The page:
The Trump administration has decided to keep White House visitor logs confidential, a change in policy from the previous Obama administration.
The White House justified the decision by saying that “grave national security risks and privacy concerns” were the main issues. On Monday, White House Press Secretary Sean Spicer defended the new policy by saying the previous administration’s choice to release the visitor logs was a “faux” attempt at transparency.
“We recognize that there’s a privacy aspect to allowing citizens to come express their views. And that’s why we maintain the same policy that every other administration did coming up here prior to the last one,” Spicer said.
“And the last one, frankly, was a faux level of doing that, because when you go through, and you scrub everyone’s name out that you don’t want everyone to know, that really is not an honest attempt at doing it.”
The Obama administration broke years of protocol by releasing the logs, but maintained the right to scrub any names of a “sensitive” nature. According to the Washington Post, the policy included withholding names of Supreme Court nominees that visited the White House.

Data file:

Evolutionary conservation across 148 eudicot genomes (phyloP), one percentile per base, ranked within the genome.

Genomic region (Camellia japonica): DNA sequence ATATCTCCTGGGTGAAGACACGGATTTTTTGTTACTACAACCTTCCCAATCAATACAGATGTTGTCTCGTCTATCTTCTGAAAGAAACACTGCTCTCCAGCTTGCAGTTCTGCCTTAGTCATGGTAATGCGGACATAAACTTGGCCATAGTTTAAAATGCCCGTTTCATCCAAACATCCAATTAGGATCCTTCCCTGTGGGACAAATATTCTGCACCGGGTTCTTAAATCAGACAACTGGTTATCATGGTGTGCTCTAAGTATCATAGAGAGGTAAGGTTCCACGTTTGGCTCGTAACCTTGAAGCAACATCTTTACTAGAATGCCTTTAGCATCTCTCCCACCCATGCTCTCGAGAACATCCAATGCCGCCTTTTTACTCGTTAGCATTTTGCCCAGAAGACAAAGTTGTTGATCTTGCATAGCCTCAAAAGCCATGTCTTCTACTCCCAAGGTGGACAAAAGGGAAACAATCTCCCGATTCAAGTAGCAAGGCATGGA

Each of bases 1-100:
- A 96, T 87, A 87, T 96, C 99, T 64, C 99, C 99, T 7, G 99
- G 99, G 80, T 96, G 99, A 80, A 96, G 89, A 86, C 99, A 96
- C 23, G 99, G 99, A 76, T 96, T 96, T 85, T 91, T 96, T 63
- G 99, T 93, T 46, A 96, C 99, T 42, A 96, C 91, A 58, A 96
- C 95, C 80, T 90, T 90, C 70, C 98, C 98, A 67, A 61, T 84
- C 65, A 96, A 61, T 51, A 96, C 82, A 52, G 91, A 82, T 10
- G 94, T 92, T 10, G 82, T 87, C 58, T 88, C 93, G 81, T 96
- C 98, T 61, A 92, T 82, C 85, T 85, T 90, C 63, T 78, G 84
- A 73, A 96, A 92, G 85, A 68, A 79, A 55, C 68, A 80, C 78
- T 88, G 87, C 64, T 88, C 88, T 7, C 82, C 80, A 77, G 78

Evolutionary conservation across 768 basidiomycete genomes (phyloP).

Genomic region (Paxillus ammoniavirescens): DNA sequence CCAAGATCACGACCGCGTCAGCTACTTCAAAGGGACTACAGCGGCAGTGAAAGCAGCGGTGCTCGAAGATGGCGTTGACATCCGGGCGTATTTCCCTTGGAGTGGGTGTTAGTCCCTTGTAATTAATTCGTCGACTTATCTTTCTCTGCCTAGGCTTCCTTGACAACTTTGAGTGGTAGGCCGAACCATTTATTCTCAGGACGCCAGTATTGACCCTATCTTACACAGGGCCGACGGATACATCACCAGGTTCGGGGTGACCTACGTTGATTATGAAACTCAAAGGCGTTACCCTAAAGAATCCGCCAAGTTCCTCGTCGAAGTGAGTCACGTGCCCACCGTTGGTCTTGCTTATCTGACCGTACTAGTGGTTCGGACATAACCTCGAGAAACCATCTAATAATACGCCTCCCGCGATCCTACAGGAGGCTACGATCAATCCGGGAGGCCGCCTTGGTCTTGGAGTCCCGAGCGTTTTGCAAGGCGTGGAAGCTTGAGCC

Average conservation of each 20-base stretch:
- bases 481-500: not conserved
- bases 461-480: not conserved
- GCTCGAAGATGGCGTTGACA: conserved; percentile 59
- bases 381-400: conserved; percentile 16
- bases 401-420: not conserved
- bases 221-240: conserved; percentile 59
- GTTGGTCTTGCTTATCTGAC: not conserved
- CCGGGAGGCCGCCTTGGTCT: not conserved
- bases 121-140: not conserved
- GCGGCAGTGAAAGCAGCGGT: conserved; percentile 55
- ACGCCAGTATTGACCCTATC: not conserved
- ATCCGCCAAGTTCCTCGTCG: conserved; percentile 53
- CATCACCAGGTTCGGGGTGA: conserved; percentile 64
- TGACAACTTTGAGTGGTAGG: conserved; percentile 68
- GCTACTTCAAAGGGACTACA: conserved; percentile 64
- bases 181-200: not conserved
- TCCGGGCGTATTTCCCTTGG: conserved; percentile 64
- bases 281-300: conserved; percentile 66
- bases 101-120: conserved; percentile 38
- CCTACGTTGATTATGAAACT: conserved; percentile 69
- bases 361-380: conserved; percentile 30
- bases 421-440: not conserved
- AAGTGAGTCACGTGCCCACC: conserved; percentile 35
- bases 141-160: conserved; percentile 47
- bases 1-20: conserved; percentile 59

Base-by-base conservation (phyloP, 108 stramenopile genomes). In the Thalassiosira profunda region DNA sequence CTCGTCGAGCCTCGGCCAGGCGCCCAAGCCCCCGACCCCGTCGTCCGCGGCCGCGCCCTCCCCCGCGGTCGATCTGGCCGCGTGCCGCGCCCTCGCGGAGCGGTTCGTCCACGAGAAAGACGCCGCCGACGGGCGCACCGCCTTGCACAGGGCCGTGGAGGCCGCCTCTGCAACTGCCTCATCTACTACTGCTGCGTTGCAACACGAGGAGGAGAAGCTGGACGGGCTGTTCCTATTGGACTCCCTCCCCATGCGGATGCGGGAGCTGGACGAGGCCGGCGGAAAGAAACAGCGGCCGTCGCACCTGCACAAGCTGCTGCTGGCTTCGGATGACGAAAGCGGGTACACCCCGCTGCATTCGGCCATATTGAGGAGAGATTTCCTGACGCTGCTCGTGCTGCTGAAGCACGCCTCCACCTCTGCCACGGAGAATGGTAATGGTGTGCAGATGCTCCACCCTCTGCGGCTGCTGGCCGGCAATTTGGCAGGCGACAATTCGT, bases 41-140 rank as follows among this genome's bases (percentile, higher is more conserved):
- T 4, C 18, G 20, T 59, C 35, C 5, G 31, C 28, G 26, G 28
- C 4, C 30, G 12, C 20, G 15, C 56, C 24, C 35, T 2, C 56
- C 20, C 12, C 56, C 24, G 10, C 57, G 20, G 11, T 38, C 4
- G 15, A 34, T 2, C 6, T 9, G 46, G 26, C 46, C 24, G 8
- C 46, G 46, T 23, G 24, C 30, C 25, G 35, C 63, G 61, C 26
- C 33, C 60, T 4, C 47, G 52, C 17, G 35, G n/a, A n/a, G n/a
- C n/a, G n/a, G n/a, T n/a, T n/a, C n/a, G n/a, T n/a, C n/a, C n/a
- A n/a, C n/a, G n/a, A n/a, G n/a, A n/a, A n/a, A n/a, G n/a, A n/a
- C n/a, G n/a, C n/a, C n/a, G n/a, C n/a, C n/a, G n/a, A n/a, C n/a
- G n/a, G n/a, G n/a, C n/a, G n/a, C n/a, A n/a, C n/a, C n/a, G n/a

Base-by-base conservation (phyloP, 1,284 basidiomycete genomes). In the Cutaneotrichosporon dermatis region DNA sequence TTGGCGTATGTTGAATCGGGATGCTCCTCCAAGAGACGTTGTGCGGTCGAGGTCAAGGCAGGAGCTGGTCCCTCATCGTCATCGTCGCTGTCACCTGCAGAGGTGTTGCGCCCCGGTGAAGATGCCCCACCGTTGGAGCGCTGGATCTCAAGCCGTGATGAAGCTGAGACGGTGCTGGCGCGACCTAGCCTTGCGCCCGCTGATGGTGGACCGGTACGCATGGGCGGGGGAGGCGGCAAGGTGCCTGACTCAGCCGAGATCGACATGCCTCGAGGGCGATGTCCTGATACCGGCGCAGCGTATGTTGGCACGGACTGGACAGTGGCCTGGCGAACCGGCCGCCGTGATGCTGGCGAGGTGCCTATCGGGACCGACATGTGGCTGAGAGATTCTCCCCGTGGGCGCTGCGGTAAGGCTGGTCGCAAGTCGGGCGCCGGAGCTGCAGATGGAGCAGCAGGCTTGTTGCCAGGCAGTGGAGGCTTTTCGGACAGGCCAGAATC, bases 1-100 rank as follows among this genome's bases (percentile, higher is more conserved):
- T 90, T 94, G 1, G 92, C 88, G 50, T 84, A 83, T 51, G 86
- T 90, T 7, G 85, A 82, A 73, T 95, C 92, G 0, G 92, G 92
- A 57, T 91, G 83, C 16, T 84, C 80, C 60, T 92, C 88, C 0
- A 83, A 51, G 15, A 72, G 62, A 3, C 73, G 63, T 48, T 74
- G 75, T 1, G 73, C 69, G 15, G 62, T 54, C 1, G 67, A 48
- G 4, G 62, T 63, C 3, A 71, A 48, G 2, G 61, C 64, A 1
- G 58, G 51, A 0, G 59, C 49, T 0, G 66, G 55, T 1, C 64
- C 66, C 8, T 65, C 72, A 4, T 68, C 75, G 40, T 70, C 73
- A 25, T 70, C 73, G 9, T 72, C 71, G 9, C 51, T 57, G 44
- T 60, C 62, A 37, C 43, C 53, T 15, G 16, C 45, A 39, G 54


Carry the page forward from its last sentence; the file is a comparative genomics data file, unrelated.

President Trump’s young administration has struggled with transparency issues, and this decision to mask all visitors received quite a bit of push-back from different watchdog groups.
Judicial Watch’s president Tom Fitton was disappointed by the policy reversal.
“This new secrecy policy undermines the rule of law and suggests this White House doesn’t want to be accountable to the American people,” Fitton said.
The ACLU also strongly condemned the policy, saying, “Elected officials work for the people and we deserve to see government business conducted”.
President Trump, circa 2012, also had an opinion on transparency, tweeting:
Apparently that view has changed.
[Washington Post] [Reuters] [The Hill] [Photo courtesy Carlos Barria/Reuters]